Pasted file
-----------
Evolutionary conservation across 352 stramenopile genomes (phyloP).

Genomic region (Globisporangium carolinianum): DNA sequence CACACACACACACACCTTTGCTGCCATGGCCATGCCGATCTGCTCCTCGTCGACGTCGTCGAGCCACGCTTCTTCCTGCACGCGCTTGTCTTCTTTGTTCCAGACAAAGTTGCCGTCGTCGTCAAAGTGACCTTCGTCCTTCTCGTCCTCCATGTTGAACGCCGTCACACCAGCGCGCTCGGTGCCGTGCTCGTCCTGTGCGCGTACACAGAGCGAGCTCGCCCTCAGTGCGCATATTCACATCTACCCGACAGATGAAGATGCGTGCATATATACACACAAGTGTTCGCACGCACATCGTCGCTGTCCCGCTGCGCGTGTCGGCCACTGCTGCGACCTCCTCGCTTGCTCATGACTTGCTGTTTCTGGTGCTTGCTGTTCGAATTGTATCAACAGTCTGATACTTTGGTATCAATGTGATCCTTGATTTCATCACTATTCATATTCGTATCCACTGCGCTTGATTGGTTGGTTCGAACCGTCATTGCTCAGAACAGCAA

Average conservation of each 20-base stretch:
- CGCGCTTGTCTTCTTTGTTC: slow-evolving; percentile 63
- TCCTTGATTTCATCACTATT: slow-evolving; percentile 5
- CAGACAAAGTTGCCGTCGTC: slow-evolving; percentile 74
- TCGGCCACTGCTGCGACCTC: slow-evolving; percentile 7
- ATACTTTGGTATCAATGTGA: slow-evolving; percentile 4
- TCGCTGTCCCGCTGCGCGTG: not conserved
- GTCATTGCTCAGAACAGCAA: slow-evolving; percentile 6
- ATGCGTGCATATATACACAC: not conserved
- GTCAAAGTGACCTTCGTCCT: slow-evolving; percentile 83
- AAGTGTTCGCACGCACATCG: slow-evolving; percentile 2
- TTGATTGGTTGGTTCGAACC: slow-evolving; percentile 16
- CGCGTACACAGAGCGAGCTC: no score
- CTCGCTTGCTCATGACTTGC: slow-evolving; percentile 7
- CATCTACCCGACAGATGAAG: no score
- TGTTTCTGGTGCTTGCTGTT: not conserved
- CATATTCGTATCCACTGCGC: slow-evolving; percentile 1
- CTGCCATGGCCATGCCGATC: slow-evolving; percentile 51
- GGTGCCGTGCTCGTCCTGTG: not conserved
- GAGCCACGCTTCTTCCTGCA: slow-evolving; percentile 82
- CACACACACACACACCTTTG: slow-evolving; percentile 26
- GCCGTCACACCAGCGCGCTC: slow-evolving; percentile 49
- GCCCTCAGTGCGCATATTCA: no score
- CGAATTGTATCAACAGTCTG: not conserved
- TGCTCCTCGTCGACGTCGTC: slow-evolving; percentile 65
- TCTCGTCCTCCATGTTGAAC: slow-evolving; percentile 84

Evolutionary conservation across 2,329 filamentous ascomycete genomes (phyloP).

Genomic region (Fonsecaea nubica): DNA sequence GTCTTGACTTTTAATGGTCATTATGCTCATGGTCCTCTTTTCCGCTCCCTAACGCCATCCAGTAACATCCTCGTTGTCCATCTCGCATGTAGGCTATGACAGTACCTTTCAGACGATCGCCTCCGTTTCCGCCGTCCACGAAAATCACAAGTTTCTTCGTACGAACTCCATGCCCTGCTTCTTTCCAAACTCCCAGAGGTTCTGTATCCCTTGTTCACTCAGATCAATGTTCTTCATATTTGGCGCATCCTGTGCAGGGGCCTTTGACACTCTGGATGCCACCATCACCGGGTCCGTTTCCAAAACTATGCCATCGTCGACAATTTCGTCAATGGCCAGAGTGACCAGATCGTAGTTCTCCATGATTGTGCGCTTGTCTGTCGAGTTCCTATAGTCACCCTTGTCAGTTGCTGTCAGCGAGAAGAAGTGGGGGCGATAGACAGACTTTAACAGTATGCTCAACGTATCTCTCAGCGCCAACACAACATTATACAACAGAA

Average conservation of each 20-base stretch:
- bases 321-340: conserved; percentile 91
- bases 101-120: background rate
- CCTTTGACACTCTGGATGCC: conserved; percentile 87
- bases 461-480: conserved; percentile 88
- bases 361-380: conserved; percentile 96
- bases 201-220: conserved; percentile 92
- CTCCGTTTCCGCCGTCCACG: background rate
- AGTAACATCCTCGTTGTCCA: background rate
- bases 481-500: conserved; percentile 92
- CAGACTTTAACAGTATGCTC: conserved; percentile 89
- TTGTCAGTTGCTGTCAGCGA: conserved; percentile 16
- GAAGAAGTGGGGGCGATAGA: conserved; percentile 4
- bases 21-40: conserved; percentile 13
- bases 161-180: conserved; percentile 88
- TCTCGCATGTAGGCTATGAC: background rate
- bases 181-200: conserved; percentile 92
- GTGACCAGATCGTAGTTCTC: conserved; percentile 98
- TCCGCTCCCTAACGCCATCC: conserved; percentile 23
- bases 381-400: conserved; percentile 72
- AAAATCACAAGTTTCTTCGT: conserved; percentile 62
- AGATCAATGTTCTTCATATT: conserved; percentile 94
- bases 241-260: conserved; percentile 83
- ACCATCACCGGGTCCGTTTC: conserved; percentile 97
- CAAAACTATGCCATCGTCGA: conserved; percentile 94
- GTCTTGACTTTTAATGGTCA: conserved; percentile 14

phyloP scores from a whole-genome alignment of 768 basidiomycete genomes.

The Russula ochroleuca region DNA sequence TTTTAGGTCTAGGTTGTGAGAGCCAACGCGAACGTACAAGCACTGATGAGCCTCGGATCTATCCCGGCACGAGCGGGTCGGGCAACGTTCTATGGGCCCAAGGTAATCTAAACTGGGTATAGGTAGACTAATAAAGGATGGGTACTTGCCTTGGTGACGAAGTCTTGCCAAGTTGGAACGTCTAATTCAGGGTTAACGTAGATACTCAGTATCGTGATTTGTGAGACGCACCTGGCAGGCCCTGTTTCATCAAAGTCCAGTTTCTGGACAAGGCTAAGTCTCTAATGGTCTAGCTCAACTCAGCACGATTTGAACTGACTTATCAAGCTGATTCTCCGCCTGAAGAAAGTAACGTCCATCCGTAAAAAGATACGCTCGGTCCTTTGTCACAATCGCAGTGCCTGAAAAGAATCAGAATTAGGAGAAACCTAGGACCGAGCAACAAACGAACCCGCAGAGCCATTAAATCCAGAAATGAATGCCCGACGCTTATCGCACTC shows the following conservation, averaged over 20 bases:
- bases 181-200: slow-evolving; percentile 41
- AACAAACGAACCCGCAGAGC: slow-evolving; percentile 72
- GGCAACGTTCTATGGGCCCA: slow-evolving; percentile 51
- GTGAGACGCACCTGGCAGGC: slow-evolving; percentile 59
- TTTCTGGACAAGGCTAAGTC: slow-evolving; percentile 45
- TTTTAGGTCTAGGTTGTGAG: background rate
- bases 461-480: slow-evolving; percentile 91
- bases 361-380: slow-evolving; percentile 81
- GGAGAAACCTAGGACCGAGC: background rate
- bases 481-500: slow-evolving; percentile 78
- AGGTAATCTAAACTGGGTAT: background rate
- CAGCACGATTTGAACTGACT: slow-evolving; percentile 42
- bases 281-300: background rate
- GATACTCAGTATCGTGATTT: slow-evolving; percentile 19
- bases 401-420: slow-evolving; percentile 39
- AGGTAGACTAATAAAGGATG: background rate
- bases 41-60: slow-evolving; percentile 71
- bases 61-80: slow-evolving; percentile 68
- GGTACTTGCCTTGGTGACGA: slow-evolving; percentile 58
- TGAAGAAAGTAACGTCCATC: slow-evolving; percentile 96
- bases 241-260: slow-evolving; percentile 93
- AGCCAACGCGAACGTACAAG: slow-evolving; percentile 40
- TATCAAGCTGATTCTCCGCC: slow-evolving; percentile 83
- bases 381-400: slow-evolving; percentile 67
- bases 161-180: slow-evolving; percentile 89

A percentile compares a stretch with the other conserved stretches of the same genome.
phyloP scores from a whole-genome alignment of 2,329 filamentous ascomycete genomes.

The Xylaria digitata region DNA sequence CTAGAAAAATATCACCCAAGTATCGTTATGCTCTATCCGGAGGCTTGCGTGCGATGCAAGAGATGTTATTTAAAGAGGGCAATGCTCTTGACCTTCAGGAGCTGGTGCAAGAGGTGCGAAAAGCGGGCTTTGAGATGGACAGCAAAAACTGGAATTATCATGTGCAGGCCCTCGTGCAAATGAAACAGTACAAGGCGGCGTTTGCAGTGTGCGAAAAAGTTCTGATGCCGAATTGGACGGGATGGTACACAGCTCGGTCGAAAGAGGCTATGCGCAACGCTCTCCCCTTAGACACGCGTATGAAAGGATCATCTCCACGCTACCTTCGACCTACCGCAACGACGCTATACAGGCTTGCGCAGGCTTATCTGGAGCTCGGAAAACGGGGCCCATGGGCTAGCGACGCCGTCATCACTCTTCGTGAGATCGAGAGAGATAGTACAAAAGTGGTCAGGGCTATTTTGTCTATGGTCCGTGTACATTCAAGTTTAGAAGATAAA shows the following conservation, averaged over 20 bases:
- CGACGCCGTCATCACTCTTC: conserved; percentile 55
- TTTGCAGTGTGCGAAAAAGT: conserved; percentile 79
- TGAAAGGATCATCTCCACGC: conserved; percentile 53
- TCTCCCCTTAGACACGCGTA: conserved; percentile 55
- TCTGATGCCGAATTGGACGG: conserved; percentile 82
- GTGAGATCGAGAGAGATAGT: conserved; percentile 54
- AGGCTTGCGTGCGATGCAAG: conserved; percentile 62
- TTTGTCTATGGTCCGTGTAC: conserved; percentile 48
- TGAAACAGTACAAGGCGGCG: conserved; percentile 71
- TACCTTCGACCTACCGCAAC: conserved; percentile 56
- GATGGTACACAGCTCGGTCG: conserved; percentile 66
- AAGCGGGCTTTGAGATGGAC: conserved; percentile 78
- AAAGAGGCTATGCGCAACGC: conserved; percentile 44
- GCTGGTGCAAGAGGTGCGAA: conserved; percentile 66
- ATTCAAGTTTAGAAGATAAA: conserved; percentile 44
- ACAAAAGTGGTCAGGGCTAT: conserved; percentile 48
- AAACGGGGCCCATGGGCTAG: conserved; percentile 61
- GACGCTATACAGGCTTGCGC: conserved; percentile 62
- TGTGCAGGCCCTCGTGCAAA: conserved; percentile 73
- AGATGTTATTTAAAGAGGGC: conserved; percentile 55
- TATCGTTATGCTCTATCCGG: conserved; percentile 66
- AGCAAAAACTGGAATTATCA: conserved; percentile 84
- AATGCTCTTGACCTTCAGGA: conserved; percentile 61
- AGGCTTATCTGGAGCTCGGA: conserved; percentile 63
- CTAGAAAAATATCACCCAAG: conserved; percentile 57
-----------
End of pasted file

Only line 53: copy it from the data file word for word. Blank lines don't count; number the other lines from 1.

- bases 241-260: conserved; percentile 83